June 30, 2009
I’ve wanted to try Boxee for a long time now but something else always got in the way, well I finally got around to it and I’m almost kicking myself for not trying it sooner. Boxee is a cross-platform media center that runs on Linux, Mac OS X, and now Windows. The majority of my time thus far with Boxee was with a pre-alpha windows version; however Boxee recently released build 0.9.12.6570 for XP, Vista and Win 7. What few lingering annoyances I found with the pre-alpha build that I was running, seem to have been resolved with 6570.
But before we get too far into the particulars I should explain how Boxee intends to separate itself from the rest of the media center herd. I suppose the answer is multifaceted, but in essence Boxee wants to become more than just another media center, they’re hoping to tap into the social media blitzkrieg. Sites like Facebook, Twitter, Youtube, Delicious, and others have forever changed the way we share content and the folks at Boxee are of the opinion that media centers shouldn’t be left out of the fun. Boxee allows you to share video picks with friends and in-turn view their recently viewed list (should they feel so inclined to share). Keep in mind you can share as much or as little as you like, it’s entirely up to you.
Ok, so that’s the idea in a nutshell, but what’s it really like? How’s it work and is it even worth signing up for? Right off the bat Boxee has a different feel to it. The menu system is smooth and once you shed off the trappings of conventional media centers and adjust to Boxee’s way of doing things, it starts to feel intuitive. Boxee’s a lot to take in early on which is a bit surprising given how spartan the interface appears. Notice I said appears because once you dive in a little deeper you’ll quickly see there are a ton of settings and features to tweak should you wish. If not, no worries. Most of Boxee’s cool features work right out of the box. (One day I’ll quit saying right out of the box about things that have no box, but old habits die hard).
Like I mentioned earlier, the social aspect of Boxee looms large. As soon as you first login, you’re presented with a pane of media sources and media that your friends “liked”. Fear not though, Boxee comes pre-friended with its founder Avner Ronen. You can see Avner’s activity including recent likes (think thumbs up), what’s new panel, recently added media, and recently viewed content. From there you’ll see a left hand menu bar that contains just about everything you’ll need for quick launching a file or starting a stream. In this respect, Boxee is a full-fledged “traditional” media server (sans the DVR functionality) in addition to its networked content forte. To be quite honest, if I found myself faced with the proposition of only using Boxee as my main media server I can’t say as I’d miss MCE all that much. I do continue to use Windows Media Center however, but I’ll keep my eye on Boxee’s progress.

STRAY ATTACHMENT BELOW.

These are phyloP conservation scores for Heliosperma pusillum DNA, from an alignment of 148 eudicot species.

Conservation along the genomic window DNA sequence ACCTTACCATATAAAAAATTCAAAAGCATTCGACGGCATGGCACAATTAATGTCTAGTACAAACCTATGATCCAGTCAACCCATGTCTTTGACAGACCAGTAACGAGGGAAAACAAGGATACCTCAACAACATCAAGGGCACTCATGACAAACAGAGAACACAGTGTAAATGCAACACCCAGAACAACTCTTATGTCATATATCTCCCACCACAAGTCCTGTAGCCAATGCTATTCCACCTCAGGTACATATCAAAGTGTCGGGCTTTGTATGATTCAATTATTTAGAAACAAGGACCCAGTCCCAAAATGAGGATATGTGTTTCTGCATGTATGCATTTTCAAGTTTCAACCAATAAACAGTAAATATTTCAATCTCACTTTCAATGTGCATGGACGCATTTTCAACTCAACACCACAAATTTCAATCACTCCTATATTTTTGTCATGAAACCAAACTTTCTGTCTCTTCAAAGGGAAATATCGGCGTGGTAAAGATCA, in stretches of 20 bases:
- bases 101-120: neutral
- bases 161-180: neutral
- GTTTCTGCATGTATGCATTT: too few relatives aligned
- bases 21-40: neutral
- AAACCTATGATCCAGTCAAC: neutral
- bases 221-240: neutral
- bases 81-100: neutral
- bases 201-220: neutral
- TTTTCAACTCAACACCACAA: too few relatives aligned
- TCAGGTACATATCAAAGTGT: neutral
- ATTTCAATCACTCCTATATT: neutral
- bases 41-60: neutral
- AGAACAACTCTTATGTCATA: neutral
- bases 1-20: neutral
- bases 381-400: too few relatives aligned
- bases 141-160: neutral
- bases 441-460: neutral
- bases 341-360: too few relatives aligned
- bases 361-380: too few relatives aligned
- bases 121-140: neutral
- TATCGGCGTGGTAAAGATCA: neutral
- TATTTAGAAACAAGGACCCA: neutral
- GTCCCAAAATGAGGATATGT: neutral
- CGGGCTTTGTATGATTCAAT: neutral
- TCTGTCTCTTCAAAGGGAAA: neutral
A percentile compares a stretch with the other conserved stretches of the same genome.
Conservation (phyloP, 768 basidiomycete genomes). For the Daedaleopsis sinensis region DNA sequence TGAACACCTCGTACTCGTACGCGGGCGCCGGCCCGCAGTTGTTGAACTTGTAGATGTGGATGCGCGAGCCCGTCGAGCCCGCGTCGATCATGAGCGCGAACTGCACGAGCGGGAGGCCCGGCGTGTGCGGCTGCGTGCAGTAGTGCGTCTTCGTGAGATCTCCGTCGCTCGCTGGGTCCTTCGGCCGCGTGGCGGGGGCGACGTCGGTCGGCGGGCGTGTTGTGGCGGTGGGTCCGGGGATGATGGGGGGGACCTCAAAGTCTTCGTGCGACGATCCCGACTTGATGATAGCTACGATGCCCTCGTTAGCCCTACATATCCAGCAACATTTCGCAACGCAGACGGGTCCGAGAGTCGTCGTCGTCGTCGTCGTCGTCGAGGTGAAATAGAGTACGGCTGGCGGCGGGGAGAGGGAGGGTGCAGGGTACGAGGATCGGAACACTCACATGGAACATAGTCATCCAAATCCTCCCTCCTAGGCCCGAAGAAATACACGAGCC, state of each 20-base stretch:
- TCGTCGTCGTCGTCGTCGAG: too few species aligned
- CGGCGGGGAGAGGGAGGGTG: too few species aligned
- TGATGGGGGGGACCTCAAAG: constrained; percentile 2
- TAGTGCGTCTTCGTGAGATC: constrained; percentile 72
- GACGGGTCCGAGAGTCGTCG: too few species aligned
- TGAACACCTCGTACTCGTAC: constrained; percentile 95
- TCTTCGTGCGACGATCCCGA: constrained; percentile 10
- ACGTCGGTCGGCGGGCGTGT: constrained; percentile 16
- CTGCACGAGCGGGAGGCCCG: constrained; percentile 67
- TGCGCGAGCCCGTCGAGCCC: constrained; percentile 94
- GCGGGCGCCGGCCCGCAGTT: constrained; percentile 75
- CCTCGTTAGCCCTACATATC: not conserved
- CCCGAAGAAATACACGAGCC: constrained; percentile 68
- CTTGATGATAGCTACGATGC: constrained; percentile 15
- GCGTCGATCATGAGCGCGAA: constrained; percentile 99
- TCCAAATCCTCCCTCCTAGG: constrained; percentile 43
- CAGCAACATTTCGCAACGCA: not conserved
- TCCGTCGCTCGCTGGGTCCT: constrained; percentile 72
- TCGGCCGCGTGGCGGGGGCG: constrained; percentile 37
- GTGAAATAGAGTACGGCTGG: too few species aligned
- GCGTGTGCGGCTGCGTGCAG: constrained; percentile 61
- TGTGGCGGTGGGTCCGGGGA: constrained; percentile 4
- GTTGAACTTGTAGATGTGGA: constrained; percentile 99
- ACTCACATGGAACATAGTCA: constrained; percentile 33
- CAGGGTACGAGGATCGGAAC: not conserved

Another cool feature for those of you with an iPhone is Boxee’s iPhone controller app. Don’t have a MCE remote? No problem, just download the app from the iPhone store, fire up Boxee on your computer, pair the app with your client and away you go. Getting back to some of Boxee’s showcased content for a moment, an instant favorite at the home theater blog household was the Apple movie trailers area, followed up shortly behind with the Hulu feeds. To catch you up on the status of Hulu on Boxee I’d point you at this post from ‘All Things Digital’, a while back Hulu requested that Boxee remove the Hulu area showcasing their content. However, the public Hulu feeds are just that, publicly viewable and as such are still on Boxee (at least at the time of this post). One other important thing I’d like to point you toward is the Boxee blog. I’d have to type a novels worth of text to give you an idea of just how much content is available on Boxee or, I could just point you toward the Boxee blog.
Whether its Rotten Tomatoes, the National Film Board of Canada, Google Video, the BBC, Major League Baseball, Bass Edge (yes Bass Fishing tips), or my own personal favorite Blair Butler’s Fresh Ink, there really is just about something for everyone on Boxee. Of course Boxee is still in alpha/beta stage and it isn’t perfect. There are the occasional hang-ups and freezes but it does seem like they’re getting less frequent as the updates roll out. I suppose my only other minor complaint is well, harder to pin down. I suppose for me at least some of the menu navigations are a little less than intuitive. It’s not a huge deal and if pressed to describe what I’m trying to get the hang of, I’m not even sure I could. Maybe I’m just suffering from GUI overload. On any given day I work on two different operating systems and as many as 5 different applications between them.
All in all Boxee is a fantastic app, and if you’re still one of the unwashed masses yet to run a HTPC in their living room, try this little experiment. Install Boxee on your main PC, spend some time with it, learn the GUI, find some favorite content to add, and then use the app for awhile. If you can honestly say that you can find as varied content as what you’ve discovered on Boxee, and or could just take a pass on the whole thing, then yes a HTPC definitely isn’t for you. I have a feeling however that a good majority of you will instantly see that there’s a lot more out there than what’s on cable or satellite. Stay tuned for more on Boxee, it’s already become an indispensable part of my home theater system and I look forward to seeing what the Boxee team comes up with next.